I haven't found any here searching, though perhaps rikita has some from South Asia. They are a very common high-protein dish from the Mediterranean to South Asian countries. So far just chickpea flour, salt, water an finely-chopped onions, though I may add a few more things. It is horribly cold and I don't feel like shopping for anything else this evening or tomorrow:
Oh, I find the kind I show is easy to make, unlike naan and some of the others. And I have no idea where that site is - if it is in the US,with the exchange rater they are very pricy here. I can buy those breads in the neighbourhood just west of mine (Parc-Extension) where there are are large South Asian populations, but it is something like -20c right now and I intend not to set foot outside if I can help it.
Many of the recipes shown here would be simple to buy readymade in large cities - certainly the seasonal cookies rikita is making, and not just in supermarkets; there are plenty of bakeries and pop-up shops for those. I think it is a basic skill many of us like to have.
I might buy frozen foods; for example I bought some Greek artichoke bottoms to make a dish for our réveillon, but I never buy foods (or most anything) online. Perhaps specific computer supplies, nothing else. I do order from Lee Valley rarely, but we are a few people who put in a group order.
Kerouac, does that shop also have South Asian foods? (which certainly would be possible in Malaysia), or do you buy them in the South Asian shops in your neighbourhood? Another factor there is the over packaging. The flour I bought comes in a clear, recyclable plastic bag.
My local Chinese supermarket has all of Asia covered as well as the West Indies and Réunion. However, for the real South Asian specialities, it is better to go to one of the Indian or Sri Lankan supermarkets in the 10th arrondissement.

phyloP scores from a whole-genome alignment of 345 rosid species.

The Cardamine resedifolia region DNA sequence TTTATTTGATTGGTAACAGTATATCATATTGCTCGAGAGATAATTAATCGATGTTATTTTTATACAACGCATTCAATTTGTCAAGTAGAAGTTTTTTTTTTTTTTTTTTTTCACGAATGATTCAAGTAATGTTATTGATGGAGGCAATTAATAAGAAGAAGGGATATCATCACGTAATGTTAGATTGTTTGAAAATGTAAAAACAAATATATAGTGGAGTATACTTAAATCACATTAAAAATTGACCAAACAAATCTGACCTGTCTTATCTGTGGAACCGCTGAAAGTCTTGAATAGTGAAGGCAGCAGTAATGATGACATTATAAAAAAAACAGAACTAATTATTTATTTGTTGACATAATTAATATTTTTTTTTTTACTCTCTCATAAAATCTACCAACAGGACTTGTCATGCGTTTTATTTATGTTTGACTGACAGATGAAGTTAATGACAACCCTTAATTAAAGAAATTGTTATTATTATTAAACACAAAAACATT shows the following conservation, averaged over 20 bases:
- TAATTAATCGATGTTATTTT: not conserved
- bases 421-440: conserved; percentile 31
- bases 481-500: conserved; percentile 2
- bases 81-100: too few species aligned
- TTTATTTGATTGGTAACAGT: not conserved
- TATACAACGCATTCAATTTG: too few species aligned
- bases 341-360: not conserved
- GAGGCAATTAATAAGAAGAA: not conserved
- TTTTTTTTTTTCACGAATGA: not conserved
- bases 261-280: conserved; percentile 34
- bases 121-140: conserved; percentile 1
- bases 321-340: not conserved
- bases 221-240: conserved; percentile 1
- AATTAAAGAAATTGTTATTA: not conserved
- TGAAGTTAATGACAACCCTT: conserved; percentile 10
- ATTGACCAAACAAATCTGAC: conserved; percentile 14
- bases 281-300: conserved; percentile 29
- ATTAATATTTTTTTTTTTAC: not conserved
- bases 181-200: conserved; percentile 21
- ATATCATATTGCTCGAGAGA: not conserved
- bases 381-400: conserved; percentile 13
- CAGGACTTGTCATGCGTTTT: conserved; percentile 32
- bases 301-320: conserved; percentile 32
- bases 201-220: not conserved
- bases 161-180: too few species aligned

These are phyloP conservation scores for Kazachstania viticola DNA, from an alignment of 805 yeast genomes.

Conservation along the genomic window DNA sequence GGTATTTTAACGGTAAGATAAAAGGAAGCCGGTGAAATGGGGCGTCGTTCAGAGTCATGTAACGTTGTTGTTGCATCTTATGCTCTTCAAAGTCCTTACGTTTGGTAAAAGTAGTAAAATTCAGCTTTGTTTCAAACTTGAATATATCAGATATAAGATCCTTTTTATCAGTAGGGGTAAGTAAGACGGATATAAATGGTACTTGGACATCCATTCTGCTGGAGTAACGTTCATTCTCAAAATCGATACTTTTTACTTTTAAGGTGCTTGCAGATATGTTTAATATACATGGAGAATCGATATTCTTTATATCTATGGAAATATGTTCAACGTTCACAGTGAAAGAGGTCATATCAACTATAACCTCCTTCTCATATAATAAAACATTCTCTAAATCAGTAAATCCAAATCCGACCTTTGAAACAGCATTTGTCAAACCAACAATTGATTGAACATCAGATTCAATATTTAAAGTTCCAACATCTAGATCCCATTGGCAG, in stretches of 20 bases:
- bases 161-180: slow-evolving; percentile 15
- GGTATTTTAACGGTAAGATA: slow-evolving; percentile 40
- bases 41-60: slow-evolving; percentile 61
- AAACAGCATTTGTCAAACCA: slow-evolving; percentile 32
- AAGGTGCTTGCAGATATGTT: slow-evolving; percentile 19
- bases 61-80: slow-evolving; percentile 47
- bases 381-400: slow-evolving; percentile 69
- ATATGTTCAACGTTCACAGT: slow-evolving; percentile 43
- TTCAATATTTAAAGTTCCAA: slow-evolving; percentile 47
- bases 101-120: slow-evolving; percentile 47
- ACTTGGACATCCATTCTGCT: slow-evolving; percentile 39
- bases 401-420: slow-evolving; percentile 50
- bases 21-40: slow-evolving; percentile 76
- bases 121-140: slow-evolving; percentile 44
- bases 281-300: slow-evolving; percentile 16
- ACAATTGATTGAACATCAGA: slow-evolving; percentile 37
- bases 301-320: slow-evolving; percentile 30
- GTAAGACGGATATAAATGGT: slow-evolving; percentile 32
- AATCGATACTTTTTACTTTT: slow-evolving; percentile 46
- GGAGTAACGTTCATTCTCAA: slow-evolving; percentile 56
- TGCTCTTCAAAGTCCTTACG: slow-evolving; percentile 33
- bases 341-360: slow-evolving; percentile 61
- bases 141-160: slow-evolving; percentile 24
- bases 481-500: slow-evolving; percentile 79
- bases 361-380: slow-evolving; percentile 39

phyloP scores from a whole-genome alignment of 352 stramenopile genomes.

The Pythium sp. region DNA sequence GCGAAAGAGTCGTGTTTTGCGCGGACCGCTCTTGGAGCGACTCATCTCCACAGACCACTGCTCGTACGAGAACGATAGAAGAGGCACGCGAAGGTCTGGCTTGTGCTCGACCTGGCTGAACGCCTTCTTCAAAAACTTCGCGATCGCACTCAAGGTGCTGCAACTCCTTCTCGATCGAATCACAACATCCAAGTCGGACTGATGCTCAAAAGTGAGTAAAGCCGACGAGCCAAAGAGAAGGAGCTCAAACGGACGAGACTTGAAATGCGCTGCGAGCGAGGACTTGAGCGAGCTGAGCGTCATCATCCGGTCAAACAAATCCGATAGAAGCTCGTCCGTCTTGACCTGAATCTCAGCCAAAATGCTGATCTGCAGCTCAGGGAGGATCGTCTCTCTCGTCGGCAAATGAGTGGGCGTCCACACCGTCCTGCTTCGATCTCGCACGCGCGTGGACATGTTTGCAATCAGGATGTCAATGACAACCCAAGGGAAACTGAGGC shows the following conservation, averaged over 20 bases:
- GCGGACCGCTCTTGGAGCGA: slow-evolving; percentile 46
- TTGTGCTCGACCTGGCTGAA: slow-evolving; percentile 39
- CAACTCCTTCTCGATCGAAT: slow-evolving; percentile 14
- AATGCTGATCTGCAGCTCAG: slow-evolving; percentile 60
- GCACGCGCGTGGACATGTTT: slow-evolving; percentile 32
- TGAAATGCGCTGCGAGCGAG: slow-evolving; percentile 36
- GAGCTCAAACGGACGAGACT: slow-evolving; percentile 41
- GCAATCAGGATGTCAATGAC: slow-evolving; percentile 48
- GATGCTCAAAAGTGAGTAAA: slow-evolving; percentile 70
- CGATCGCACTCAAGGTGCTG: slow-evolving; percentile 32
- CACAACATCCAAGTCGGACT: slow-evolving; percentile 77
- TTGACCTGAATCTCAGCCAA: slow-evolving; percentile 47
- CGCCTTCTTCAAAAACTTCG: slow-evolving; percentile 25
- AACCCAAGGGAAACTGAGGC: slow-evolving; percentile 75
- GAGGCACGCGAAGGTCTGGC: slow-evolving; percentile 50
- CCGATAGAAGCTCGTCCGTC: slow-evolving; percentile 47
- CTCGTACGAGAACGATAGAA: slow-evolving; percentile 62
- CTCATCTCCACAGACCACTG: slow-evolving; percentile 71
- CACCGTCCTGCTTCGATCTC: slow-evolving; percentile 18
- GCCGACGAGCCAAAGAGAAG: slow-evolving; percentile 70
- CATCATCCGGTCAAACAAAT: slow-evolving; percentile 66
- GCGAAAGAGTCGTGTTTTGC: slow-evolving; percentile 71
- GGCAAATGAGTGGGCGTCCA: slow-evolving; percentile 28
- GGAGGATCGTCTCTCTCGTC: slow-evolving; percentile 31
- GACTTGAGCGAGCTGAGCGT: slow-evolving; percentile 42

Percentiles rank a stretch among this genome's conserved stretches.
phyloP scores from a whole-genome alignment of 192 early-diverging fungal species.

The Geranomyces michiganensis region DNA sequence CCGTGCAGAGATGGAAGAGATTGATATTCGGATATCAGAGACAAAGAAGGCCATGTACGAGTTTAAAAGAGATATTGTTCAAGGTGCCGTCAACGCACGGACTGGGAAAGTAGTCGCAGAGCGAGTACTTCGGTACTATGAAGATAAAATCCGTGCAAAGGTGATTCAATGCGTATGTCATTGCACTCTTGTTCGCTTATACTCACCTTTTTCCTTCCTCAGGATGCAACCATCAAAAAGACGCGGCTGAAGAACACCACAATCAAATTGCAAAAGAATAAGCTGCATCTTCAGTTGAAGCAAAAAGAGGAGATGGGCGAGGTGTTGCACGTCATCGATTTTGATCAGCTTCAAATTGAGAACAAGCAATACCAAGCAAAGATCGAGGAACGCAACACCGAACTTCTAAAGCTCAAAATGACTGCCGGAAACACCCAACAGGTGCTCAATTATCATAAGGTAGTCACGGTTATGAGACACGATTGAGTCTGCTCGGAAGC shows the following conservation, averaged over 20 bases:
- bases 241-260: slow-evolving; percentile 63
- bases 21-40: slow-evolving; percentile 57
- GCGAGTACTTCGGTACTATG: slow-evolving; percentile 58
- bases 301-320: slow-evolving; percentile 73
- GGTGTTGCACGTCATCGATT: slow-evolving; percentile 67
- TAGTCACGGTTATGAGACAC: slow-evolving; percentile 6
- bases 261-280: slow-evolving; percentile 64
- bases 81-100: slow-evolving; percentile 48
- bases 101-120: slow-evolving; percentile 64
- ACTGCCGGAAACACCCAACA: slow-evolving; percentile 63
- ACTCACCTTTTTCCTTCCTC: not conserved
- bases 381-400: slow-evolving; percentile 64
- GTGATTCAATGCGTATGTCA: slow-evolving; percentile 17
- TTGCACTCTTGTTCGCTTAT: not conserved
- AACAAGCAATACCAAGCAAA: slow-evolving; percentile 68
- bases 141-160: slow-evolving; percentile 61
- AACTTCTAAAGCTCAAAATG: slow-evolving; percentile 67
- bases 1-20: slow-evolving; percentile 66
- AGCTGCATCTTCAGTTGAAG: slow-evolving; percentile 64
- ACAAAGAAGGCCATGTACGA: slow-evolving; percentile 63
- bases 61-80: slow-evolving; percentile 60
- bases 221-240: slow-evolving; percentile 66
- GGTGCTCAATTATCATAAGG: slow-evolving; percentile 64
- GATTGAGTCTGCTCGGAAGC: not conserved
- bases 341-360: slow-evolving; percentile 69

Thread drift is inevitable, but I started the thread because it is something easy to make, used in many cultures, dirt cheap, and high in protein.
Also, if one makes them, one can change the spicing (or omit any seasoning other than salt) according to one's taste. They can be fiery hot in some South Asian cuisines; I think there is usually no spice at all in southern France and Italy. The Genovese type (farinata - faina) has been taken to Argentina and Uruguay, and is a common street food there. Good to know for vegetarian travellers in those meat-centric countries!
The recipe I showed was far too basic to bother ordering the finished product online. In fairness to Kerouac, he also shows more complicated flatbreads that I don't master, but this is as easy as making pancakes, as long as you can find chickpea/ceci/garbanzo/gram/besan flour or meal. Historically, there is a large Sicilian population in New Orleans; I imagine that you could find it at Italian delis.